In July, we and 350 other attendees at the Resnick Aspen Action Forum were fortunate to hear public-interest lawyer Bryan Stevenson, founder and executive director of the Equal Justice Initiative, talk powerfully about his experience with the U.S. criminal justice system. Stevenson’s remarkable stories and reflections focused on his efforts to create more justice for vulnerable children and adults in our society by fighting against poverty and discrimination. He urged all of us to embrace actions that will help us “lean toward justice.”
Stevenson’s recipe to change the world:
- Be proximate to injustice
- Change the narratives that sustain injustice
- Stay hopeful
- Remain willing to do uncomfortable things
His call-to-action inspires and drives us in our work in public education here in the U.S., as we embark on a new school year.
City Year is focused on ensuring that all students — and the adults who work alongside them throughout the day — have great opportunities to learn and flourish. We do this by “getting close,” as Stevenson urges, to people and communities, particularly where the impacts of inequitable and systemic injustice have persisted for decades.
Our work does not always go as planned. At times, the challenges can seem insurmountable.
But we have learned that we can control how we approach our work and how we live our work. We can control how proximate and how present we are, how open and how vulnerable we are, how truthful we are when we admit that we don’t have all of the answers.
Every single day in schools and communities across the country, there are empowering examples of breakthroughs, progress and joy. We need to lift up those moments and create and support more of them, as they help to change the narrative from one of obstacles, despair and hopelessness to one of promise, accomplishment and opportunity.
At City Year, we aim to show up every day, pulling in the right direction for our country’s most vulnerable students and the communities where they live. We are inspired by the commitment of the young leaders who serve through AmeriCorps, who partner with teachers and students from the first bell in the morning until the end of afterschool programs in the late afternoon. Our AmeriCorps members work directly with students, establishing relationships and nurturing skills that help them grow, reach higher and feel safe. Not surprisingly, students respond in powerful ways.
What makes all this possible? National service. Over the last few decades, a growing number of high-impact local and national AmeriCorps programs have demonstrated that national service can — and should — be an essential tool to address pressing social and public policy needs. And there are many important initiatives underway to dramatically expand these opportunities, including the Aspen Institute Franklin Project, born at the Aspen Ideas Festival; Voices for National Service; and the newly formed Service Year Alliance.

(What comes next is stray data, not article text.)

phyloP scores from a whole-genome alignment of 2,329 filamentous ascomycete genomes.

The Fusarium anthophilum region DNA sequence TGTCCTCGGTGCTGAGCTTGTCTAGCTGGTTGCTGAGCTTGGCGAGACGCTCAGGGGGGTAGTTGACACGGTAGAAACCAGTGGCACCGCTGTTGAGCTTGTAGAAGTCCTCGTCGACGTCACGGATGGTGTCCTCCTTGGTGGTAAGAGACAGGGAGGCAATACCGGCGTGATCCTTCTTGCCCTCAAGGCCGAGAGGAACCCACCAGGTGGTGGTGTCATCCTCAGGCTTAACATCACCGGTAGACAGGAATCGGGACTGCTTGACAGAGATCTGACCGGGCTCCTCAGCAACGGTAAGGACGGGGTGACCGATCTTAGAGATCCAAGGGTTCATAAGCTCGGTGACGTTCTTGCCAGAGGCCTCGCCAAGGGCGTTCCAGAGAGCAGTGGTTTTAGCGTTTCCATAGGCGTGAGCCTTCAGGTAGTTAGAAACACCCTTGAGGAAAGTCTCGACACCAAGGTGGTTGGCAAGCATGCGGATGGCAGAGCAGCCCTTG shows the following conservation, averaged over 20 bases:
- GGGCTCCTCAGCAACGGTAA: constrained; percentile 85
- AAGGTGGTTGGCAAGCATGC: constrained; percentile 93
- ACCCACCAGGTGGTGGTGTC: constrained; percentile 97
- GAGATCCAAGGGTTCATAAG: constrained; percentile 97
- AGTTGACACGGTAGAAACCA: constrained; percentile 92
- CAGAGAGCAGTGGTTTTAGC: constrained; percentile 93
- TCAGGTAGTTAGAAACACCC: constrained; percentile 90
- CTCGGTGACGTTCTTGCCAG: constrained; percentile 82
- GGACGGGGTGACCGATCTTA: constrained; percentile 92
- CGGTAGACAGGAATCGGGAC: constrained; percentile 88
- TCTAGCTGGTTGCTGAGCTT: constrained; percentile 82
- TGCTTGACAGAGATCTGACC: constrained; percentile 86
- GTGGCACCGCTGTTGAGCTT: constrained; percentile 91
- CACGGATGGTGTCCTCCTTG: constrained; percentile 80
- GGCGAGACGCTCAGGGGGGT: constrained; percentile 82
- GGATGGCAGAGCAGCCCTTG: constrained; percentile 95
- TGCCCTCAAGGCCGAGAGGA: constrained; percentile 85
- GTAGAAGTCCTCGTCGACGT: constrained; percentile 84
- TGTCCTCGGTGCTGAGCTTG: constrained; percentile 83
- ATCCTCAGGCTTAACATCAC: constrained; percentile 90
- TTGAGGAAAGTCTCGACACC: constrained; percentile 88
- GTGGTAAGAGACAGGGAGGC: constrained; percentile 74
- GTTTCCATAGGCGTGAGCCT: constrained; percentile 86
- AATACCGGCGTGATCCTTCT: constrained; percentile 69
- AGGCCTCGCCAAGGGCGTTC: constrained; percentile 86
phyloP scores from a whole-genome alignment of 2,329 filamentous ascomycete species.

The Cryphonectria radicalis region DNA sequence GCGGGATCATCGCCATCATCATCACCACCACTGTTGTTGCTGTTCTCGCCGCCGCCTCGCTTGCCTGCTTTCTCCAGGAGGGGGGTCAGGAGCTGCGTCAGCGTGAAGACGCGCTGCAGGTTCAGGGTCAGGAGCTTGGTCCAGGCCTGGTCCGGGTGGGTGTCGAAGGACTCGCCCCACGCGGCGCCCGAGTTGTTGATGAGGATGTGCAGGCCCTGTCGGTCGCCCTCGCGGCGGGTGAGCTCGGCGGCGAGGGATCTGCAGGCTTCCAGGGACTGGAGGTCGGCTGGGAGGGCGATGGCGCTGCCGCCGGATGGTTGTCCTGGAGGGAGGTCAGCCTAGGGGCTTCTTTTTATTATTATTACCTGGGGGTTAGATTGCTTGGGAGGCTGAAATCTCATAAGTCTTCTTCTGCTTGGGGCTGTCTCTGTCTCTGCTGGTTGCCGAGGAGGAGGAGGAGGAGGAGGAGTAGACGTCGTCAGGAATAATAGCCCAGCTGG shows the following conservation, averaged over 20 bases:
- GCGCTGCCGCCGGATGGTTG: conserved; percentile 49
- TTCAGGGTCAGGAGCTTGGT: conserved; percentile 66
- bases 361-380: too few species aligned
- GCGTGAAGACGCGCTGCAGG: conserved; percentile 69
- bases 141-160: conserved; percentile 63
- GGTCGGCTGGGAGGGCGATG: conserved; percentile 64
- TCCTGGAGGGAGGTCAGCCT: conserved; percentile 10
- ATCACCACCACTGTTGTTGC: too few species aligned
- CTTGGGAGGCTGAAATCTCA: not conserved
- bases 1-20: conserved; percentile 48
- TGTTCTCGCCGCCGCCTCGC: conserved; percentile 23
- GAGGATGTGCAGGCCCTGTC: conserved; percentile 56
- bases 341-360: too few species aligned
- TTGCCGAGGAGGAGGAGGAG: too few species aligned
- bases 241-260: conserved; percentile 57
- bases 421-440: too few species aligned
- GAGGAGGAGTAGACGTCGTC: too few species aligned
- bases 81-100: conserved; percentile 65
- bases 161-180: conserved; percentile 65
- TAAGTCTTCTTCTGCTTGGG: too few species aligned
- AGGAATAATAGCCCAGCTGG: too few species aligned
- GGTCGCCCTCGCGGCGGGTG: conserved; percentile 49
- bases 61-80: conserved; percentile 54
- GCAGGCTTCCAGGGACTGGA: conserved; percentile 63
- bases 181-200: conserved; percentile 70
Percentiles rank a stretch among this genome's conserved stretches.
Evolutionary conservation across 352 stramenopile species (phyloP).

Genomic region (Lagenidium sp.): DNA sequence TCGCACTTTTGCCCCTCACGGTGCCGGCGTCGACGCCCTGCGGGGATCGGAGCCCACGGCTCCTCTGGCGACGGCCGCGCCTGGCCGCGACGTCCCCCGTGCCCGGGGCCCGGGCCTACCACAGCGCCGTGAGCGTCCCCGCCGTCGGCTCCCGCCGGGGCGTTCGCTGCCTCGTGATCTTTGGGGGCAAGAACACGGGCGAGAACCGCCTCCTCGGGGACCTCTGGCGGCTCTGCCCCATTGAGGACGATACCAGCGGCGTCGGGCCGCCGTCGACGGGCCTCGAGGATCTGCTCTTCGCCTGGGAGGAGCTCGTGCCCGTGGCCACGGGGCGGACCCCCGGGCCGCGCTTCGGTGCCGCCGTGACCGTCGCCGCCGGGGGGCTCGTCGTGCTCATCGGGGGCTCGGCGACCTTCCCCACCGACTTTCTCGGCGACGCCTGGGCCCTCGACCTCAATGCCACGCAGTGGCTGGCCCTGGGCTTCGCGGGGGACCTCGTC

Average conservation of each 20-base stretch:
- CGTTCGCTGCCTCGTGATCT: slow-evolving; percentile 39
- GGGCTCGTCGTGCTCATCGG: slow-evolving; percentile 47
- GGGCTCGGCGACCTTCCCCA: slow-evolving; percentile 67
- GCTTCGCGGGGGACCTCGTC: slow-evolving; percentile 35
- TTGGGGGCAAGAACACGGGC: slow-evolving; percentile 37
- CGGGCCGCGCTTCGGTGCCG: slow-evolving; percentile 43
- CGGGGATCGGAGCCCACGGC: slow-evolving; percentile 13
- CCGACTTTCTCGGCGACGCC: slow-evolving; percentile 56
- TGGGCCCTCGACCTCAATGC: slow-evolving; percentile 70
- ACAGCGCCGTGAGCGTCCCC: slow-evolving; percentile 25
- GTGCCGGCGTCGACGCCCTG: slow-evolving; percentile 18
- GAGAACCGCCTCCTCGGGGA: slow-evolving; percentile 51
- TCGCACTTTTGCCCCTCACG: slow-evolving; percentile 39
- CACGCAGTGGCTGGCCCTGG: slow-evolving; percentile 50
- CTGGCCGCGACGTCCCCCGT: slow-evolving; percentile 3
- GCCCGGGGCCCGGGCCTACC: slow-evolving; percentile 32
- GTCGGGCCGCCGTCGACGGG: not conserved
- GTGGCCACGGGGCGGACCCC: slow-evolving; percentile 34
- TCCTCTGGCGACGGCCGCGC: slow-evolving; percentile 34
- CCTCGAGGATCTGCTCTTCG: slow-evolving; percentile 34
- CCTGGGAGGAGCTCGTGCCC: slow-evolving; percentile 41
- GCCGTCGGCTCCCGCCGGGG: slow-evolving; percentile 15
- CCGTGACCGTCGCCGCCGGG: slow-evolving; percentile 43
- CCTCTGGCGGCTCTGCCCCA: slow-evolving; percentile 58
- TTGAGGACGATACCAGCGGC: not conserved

Since its founding in 1988, City Year has been committed to scaling national service. We believe that national service has the ability to help our democracy meet its potential by providing young adults of all backgrounds with a civic rite of passage that enables them to serve their communities and country. Just as important, through serving together, we can break down social and racial barriers by committing to a cause greater than oneself.
At a time of great division, misunderstanding and fear, exacerbated by segregated neighborhoods and schools, rising wealth inequality and intense political partisanship, our country needs collective, shared experiences dedicated to the common good more today than perhaps ever before.
We believe that national service is not only an extraordinarily authentic way to be present and proximate, as Stevenson challenges all of us to be, but also an outsized resource for our students and schools. In communities from coast-to-coast, national service is changing the narrative of injustice. Though this work is often difficult and uncomfortable, it also renews hope and possibility that together, we can, and are, building a better and more just world.
Stevenson speech has inspired the two of us to re-commit to staying close and changing the narrative about high-poverty, high-need schools and students from one of insurmountable odds to one of just actions producing positive outcomes for children and our society. We re-commit to sharing positive stories of connection, progress and success that happen every day in the schools that we serve, knowing they help all of us to remain hopeful and energized. And perhaps most of all, we recommit to remaining willing to do uncomfortable things as we strive to “lean into” justice and try to follow Stevenson example of leading our country toward justice for all.
Sally Bachofer is senior advisor at City Year, Inc. Jim Balfanz is president of City Year, Inc., an education-focused organization fueled by national service that is dedicated to helping schools and students succeed. Bachofer and Balfanz are 2011 Pahara-Aspen Education Fellows, and members of the Aspen Global Leadership Network.